Internet users have slammed two parents for trying to make their 10-year-old daughter share a room with their new baby.
In a now-viral Mumsnet post, the girl’s stepmother shared that she, her partner and their 10-month-old baby live together in a two-bedroom house. While the house is spacious enough for the young family of three, the OP’s husband’s biological daughter often comes to stay. The OP shares that the girl is 12 years old.
“We live five minutes away from my step-daughter, but she only ever visits every other weekend, we do try to get her to come round more and we are always telling her to come over after school and stay over but she never does,” the woman wrote.
“Our baby’s cot is in our room with us. While my stepdaughter has the other bedroom decorated really lovely with all her things, I want to start moving my baby into the other bedroom to share with her sister, and to make her side hers but I know she will be upset by this,” she added.
Since it was shared to the social media platform on March 8 by @NetMu, hundreds of Mumsnet users have slammed the OP and her husband for trying to cram a preteen into a bedroom with a baby.
“What is your partner’s solution? Its his daughter! Do you plan on moving or could you rearrange rooms and split the larger room in half? Could you convert the garage? A 12-year-old sharing with a baby is not ideal, even worse with a teen and a toddler,” one user asserted.
The post can be seen here.
Stock image of a stylish children’s bedroom. An interior designer shared his top tips with Newsweek on how parents can upgrade their kids’ spaces. Getty Images
Top Design Tips for Creating Child’s Bedroom
As of 2021, Statista recorded that about 7.01 million U.S. families had three or more children under 18 living under the same roof. While making a toddler and a teen share the same bedroom is clearly not ideal, and a situation that most teens would protest, many families will be able to relate to the dilemma shared on Mumsnet.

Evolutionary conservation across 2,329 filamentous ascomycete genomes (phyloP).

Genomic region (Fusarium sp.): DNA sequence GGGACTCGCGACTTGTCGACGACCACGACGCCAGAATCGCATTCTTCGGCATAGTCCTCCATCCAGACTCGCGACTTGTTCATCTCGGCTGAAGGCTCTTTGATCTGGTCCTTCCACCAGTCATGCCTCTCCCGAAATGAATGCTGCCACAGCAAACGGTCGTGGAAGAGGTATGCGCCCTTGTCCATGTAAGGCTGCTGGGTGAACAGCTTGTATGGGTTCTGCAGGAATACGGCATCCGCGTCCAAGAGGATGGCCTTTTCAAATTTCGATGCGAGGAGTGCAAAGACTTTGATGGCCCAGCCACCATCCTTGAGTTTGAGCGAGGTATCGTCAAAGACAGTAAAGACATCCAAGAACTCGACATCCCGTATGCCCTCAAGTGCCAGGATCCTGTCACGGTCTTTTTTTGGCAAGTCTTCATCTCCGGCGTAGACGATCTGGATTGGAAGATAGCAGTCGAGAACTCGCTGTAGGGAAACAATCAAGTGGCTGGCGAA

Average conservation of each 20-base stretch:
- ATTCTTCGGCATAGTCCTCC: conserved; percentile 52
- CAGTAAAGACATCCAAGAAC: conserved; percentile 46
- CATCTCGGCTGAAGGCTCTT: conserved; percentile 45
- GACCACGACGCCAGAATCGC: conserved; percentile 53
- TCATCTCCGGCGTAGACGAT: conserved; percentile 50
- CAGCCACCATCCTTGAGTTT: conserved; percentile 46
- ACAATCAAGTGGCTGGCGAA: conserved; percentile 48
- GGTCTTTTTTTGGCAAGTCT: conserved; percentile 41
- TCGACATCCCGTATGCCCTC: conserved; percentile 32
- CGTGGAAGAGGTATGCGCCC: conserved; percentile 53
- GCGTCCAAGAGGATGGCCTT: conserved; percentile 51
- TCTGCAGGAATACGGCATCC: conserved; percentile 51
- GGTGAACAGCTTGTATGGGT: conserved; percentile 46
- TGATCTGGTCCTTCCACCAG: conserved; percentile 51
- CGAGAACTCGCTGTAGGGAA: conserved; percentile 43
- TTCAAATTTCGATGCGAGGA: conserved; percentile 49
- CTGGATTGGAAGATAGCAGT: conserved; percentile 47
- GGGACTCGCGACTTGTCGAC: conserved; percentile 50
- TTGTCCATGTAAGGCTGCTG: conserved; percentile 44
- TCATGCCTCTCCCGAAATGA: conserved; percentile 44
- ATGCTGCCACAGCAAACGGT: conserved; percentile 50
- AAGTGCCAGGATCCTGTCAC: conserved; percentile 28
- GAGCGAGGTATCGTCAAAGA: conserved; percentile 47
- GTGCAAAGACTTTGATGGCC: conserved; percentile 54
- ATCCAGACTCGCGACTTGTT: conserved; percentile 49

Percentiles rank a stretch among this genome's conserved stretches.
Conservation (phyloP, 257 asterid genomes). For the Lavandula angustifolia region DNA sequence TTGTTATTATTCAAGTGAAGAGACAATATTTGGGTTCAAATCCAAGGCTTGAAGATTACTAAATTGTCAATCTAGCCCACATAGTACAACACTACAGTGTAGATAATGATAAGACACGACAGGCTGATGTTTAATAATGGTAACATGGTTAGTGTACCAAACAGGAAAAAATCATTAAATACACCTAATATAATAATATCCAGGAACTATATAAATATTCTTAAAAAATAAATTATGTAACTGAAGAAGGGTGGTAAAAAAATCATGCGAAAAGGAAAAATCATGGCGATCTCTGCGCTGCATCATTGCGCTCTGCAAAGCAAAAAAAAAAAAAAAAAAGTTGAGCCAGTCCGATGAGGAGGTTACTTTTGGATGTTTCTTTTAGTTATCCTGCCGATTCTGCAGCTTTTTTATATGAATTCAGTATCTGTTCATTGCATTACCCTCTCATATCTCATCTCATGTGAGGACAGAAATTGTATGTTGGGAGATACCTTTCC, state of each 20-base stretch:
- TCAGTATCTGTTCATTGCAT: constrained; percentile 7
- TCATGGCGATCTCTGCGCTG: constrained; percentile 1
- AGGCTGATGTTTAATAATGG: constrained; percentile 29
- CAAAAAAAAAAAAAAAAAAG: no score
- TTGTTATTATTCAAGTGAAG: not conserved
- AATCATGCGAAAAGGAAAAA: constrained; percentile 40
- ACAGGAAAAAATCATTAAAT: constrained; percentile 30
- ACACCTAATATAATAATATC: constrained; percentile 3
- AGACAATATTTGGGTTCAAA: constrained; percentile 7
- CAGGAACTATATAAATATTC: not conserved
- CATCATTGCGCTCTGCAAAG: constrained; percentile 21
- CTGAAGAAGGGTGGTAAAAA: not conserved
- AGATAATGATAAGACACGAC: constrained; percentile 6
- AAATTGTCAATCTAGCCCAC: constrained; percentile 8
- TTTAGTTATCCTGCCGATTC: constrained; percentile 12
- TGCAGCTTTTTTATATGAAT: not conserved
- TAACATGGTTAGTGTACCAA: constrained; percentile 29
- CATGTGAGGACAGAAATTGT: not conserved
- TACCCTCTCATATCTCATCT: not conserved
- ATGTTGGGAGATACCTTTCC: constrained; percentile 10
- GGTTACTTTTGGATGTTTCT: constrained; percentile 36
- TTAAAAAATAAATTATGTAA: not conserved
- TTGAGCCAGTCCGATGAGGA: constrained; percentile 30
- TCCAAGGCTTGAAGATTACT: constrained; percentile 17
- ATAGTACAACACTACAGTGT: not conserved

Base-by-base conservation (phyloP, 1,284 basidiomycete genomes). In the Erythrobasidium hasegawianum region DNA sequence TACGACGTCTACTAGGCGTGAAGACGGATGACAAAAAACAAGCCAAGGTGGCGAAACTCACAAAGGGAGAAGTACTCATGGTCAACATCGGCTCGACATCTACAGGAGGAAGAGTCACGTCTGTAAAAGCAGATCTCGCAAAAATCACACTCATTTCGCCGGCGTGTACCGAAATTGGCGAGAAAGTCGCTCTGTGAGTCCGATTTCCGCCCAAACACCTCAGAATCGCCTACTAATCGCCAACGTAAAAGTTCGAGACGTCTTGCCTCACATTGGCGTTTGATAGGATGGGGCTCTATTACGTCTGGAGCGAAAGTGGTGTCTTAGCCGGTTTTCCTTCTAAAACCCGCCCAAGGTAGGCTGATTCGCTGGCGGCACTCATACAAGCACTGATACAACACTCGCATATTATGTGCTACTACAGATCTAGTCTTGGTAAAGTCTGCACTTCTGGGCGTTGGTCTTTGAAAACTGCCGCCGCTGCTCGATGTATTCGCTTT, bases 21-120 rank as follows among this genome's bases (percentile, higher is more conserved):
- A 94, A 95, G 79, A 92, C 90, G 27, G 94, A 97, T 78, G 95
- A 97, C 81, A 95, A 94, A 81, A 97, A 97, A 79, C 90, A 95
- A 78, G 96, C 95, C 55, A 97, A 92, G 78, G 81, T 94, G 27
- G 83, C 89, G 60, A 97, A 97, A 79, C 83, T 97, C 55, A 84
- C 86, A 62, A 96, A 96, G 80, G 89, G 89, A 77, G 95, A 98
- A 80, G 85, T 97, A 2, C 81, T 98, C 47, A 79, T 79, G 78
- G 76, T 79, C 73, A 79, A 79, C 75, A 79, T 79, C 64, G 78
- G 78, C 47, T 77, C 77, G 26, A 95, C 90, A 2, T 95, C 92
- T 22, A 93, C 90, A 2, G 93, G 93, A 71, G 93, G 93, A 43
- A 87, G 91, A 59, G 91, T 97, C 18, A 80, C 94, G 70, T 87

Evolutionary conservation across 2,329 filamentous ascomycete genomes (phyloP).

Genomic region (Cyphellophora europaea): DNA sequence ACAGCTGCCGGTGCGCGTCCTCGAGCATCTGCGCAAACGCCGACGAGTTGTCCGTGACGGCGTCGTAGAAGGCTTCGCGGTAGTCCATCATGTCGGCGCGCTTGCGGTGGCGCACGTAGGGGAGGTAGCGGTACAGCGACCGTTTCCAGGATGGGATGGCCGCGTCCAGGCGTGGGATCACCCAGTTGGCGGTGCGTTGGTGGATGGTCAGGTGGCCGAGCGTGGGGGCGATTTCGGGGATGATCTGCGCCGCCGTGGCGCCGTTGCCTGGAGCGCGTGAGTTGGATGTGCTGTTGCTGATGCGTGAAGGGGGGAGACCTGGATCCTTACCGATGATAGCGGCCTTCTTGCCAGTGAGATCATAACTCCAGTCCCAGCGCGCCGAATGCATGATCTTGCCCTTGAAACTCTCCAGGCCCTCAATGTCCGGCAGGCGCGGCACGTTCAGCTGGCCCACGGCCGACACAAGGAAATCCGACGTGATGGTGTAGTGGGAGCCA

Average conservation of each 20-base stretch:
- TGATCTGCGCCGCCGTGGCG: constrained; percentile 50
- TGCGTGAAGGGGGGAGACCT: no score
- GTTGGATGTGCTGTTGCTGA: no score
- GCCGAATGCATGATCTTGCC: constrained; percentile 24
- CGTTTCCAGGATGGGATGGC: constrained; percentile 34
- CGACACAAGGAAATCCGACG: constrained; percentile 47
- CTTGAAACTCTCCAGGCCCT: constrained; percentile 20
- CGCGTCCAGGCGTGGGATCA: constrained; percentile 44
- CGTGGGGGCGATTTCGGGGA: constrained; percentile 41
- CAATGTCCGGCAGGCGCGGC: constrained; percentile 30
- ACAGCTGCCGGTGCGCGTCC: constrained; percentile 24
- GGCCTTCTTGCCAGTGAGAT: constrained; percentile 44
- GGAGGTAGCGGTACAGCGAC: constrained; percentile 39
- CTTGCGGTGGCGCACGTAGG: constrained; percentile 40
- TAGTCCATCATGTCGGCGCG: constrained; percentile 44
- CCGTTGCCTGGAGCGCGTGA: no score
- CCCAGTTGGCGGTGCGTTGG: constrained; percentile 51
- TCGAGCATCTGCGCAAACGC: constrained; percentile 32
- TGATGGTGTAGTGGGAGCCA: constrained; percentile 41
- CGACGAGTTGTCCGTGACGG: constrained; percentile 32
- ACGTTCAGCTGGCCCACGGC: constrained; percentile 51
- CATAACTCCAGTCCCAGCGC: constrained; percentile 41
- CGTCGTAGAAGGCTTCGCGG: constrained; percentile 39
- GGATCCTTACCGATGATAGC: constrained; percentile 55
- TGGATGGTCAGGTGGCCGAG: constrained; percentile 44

However, there are ways that the experience can be made more bearable for the children who need to share a space, and for the parents who need to tailor a smaller space to two or more kids.
Artem Kropovinsky is an interior designer at his own company, Arsight, an interior design studio based in New York. Kropovinsky shared his top tips with Newsweek on how parents can maximize their children’s spaces and create inviting environments for them to rest and play in.
For Kropovinsky, color is an essential part of the designing process of a bedroom.
“Color can have a big impact on the mood and energy of your child’s bedroom. It can also help you create contrast, harmony or focal points in the space,” he told Newsweek. “You can choose colors that match your theme or your child’s favorite colors. You can also mix and match different colors to create interest and variety. For example, you can paint one wall in a bold color as an accent wall, or use stripes of different colors to create movement and dynamism.”
He also recommends that parents who are frightened of painting walls a bold color, or parents who live in rental housing, can leave their bedroom walls a neutral colors and add pops of color to the room through accessories or furniture.
“A child’s bedroom should be a place where they can express themselves and explore their imagination,” Kropovinsky said. “You can add some creative elements that make the space more fun and playful.”
He added that parents who are eager to inject elements of fun and adventure into their children’s bedrooms could consider adding indoor slides, swings or climbing walls to the space.
He said that parents should prioritize finding quality furniture for their children, as they will likely be more durable to any damage and can be used from generation to generation.
“A quality bed, a closet, a desk and some storage are vital for any child’s bedroom,” he said. “Choose furniture that is sturdy, flexible and adjustable to different ages and stages of development.”
An Interior Designer’s Top Tips for Designing a Child’s Bedroom:
1. Incorporate elements that reflect your child’s personality, interests and preferences into the design.
2. Add some creative elements that make the room more playful
3. Make sure the room has enough storage space, lighting options and safety features to meet your child’s needs.
4. Choose furniture and accessories that are durable, versatile and adaptable to different ages and stages of development.
If you have a family dilemma, let us know via [email protected] We can ask experts for advice, and your story could be featured on Newsweek.